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Urinetown: To Be or Not To Be?

Image courtesy of the Catholic University of America

By Caroline Morris

This past week, the Benjamin T. Rome School of Drama, Music, and Art suspended their production of Urinetown, The Musical due to COVID-19 breakouts and guideline violations within the cast.

This shutdown happened despite the school’s efforts to limit exposure, which included a COVID-19 safety plan designed specifically for students, staff, faculty, and guest artists participating in the production.

Associate Dean of Undergraduate Studies in the Music Department Dr. Jay Brock will be directing the musical and described the plan that was intended to prevent the spread of the virus.

“Students signed a pledge to limit their activities to essential, not to engage in any reckless behavior such as parties, and to wear masks when outside their domicile among other measures,” Brock said. “Students also had to get weekly testing with a negative result to participate in-person.”

On Friday, February 12, Dean of the Rome School Jacqueline Leary-Warsaw sent out an email to the entire Benjamin T. Rome Music, Drama, and Art School about the violations of this pledge and the status of Urinetown.

“It has come to my attention that students involved in the Rome School’s production of Urinetown violated the Rome School Pledge,” Leary-Warsaw’s email said. “Due to the nature and number of infractions, we have decided to shut down rehearsals effective immediately.”

The decision to shut down the rehearsals was a trial to the students involved in the production, but they also understood the necessity of the decision.

“Though surprised, I had full faith and confidence in Dean Leary-Warsaw making decisions that best support our community,” senior musical theatre major Michael Stromberg, who plays Lockstock, said.

“Losing a week of rehearsal isn’t ideal, but I knew that the show wouldn’t be able to move forward if they decided to ignore the reports made,” junior musical theatre major Carrie Benitez, who plays Pennywise, said. 

Leary-Warsaw’s initial email left the future of the production and the students’ roles unclear.

“After consulting with the Associate Deans and Production Staff, I will communicate whether or not we will move forward with the production. The Associate Dean of Productions will contact members of the production found in violation of the pledge and inform them of the consequences of their actions,” Leary-Warsaw said.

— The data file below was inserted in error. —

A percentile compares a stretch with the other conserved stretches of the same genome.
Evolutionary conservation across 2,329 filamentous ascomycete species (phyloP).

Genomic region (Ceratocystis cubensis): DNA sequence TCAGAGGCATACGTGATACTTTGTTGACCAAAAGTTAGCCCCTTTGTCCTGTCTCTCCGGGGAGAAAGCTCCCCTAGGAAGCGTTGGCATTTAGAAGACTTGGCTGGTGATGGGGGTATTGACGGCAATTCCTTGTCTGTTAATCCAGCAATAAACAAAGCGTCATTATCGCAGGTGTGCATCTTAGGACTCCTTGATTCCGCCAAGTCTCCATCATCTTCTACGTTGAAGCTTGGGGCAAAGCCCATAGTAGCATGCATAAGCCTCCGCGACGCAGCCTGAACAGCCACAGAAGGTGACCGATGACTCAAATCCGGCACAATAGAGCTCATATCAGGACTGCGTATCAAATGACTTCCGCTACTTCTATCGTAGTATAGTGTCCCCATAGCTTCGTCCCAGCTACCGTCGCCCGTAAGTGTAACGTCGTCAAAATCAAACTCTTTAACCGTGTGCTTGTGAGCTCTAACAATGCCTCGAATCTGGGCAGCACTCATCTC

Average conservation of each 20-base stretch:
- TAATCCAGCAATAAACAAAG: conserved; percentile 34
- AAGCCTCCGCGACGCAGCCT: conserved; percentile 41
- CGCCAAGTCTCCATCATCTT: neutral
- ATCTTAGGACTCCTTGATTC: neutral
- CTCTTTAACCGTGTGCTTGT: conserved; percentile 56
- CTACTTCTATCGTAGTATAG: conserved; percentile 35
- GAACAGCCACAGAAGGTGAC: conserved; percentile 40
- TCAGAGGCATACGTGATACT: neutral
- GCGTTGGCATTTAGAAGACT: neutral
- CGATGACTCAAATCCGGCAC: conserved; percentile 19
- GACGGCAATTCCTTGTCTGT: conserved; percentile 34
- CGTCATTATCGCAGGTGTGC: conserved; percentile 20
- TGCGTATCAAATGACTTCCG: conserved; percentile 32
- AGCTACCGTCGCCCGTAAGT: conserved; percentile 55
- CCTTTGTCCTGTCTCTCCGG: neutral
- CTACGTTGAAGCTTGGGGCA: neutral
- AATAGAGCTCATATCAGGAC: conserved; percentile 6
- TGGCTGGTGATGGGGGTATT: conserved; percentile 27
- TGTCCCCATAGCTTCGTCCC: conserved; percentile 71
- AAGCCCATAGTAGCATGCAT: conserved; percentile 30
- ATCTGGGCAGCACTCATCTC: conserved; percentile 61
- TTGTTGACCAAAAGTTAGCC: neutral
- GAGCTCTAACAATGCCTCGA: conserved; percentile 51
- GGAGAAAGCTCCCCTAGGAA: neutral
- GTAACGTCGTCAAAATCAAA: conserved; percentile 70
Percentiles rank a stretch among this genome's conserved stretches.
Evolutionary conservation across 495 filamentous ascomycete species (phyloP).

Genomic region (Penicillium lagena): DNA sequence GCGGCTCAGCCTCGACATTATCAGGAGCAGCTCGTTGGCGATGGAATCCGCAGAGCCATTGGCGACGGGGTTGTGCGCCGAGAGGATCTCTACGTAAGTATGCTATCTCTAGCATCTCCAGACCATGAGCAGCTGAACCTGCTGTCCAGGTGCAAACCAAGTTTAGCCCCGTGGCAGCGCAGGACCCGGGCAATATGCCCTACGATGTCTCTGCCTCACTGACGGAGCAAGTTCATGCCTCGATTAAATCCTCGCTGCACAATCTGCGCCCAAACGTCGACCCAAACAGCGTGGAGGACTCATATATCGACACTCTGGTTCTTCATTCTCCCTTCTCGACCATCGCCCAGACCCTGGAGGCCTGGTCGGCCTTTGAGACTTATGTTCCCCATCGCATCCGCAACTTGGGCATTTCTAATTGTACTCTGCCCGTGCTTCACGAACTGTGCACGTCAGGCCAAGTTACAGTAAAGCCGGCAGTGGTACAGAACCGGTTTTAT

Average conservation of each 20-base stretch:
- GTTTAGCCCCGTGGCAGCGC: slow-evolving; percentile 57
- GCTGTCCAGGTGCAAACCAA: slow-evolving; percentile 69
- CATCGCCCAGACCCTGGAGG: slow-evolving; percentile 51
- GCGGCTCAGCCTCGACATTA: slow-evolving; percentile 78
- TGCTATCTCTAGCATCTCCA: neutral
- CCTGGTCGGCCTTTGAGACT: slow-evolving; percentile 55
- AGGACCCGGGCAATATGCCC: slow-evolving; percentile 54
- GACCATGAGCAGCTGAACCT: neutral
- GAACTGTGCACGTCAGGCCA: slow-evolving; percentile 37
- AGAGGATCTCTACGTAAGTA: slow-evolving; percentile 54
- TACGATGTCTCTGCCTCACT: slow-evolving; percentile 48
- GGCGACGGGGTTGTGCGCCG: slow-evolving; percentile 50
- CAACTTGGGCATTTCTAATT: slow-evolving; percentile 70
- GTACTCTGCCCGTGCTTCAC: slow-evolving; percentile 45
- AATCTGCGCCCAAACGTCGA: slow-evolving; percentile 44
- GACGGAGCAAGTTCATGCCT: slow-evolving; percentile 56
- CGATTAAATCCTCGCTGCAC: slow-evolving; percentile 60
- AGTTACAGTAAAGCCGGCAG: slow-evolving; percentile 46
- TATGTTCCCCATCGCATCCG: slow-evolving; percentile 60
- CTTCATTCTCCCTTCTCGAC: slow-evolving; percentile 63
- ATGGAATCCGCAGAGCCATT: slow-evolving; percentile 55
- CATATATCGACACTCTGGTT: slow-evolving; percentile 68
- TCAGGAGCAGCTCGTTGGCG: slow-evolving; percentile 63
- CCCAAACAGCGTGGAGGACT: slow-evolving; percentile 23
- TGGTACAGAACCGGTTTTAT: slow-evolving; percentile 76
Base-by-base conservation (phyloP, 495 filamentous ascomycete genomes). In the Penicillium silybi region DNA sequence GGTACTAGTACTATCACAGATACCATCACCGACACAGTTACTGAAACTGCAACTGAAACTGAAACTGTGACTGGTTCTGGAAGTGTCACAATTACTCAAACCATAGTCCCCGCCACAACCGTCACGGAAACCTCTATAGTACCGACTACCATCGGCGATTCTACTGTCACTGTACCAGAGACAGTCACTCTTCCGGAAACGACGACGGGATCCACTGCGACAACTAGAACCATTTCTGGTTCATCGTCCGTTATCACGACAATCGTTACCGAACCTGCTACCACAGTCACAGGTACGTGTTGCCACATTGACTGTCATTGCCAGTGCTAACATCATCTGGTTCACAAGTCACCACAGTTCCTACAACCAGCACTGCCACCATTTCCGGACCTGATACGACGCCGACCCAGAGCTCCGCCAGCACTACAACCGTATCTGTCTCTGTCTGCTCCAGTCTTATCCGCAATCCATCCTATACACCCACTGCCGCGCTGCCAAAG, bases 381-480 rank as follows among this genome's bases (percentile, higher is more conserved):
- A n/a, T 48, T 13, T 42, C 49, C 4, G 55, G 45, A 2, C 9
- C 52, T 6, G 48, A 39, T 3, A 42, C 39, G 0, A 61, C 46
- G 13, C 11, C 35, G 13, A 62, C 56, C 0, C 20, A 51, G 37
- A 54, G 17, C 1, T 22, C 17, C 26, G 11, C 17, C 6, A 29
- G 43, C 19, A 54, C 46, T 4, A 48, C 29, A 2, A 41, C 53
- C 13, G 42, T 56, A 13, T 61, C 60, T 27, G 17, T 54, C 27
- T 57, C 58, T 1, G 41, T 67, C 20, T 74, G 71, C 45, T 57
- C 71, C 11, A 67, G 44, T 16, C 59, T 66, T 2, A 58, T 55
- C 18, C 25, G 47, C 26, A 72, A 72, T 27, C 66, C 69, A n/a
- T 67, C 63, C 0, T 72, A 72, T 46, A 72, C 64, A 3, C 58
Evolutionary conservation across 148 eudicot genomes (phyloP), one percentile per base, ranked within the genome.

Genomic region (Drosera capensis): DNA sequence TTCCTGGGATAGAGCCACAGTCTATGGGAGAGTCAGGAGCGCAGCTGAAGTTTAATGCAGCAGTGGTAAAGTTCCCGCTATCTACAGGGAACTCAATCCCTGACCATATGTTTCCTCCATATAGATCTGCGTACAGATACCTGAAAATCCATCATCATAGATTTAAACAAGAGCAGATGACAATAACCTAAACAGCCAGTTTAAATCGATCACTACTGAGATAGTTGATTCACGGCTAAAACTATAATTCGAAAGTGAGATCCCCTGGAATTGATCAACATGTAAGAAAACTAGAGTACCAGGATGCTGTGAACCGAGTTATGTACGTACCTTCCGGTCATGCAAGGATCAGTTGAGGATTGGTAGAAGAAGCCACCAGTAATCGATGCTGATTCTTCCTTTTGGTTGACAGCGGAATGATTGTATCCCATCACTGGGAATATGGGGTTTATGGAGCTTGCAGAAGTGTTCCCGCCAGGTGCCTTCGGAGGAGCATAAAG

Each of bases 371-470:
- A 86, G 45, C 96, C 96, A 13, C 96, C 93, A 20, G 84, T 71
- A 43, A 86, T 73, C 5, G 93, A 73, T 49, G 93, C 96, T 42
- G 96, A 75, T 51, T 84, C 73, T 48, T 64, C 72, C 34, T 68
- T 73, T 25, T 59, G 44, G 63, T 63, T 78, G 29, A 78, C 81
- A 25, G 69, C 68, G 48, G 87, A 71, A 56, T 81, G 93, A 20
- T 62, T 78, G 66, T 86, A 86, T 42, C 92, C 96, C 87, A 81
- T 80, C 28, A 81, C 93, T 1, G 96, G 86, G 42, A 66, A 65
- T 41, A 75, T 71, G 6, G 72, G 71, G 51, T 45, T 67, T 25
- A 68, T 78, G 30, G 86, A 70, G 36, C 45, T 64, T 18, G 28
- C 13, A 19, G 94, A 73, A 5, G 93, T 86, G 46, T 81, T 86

Leary-Warsaw, Brock, and Associate Dean of Graduate Studies & Productions Patrick Tuite met at 2:30 p.m. on Friday, February 19 to make the final decision on how to move forward with the production in a safe manner for all involved. The update was released later that day.

“I have decided to resume in-person rehearsals for Urinetown and limit the number of students, staff, and faculty participating in them,” Leary-Warsaw said.

Because of this incident, the process of putting the show together will undergo significant changes. The show will not be livestreamed; rather, the scenes will be recorded separately and edited together into a video that will be streamed at a later date.

“Rehearsals will resume when the production team and production staff are ready,” Leary-Warsaw said.

It appears that at the moment, the show will go on, but this is no guarantee, as the faculty have made it clear that safety is the priority.

“If I receive reports that students have violated the pledge or a critical number of students test positive for the virus, I may shut the production down or move it to a virtual format,” Leary-Warsaw said.

Students in the production have shown confidence in this plan and are excited for the future of the production.

“The current plan for Urinetown seems to be extremely efficient and I just can’t wait to get started again,” Benitez said.

“Dean Leary-Warsaw, Dr. Patrick Tuite, Associate Dean Jay Brock, Bryan Lilley, and the entire production team have worked tirelessly to make this production possible. They have advocated for us as students and performers to give us the experience to continue our growth even in uncertain times,” Stromberg said.

The email also stated that those who broke the pledge have been contacted and removed from the production.

Many students are appreciative of the school’s policies and decisions.

“I think that the Rome School did what they had to do in order to protect everyone who had been following the Rome School Pledge that we all signed,” Benitez said. “Even though losing members of the cast isn’t ideal, I still believe that the precautions taken were for the safety and well-being of everyone.”

Provided this new plan works to keep COVID-19 exposures low, a priority for the University, it appears that the show will, in fact, go on. 

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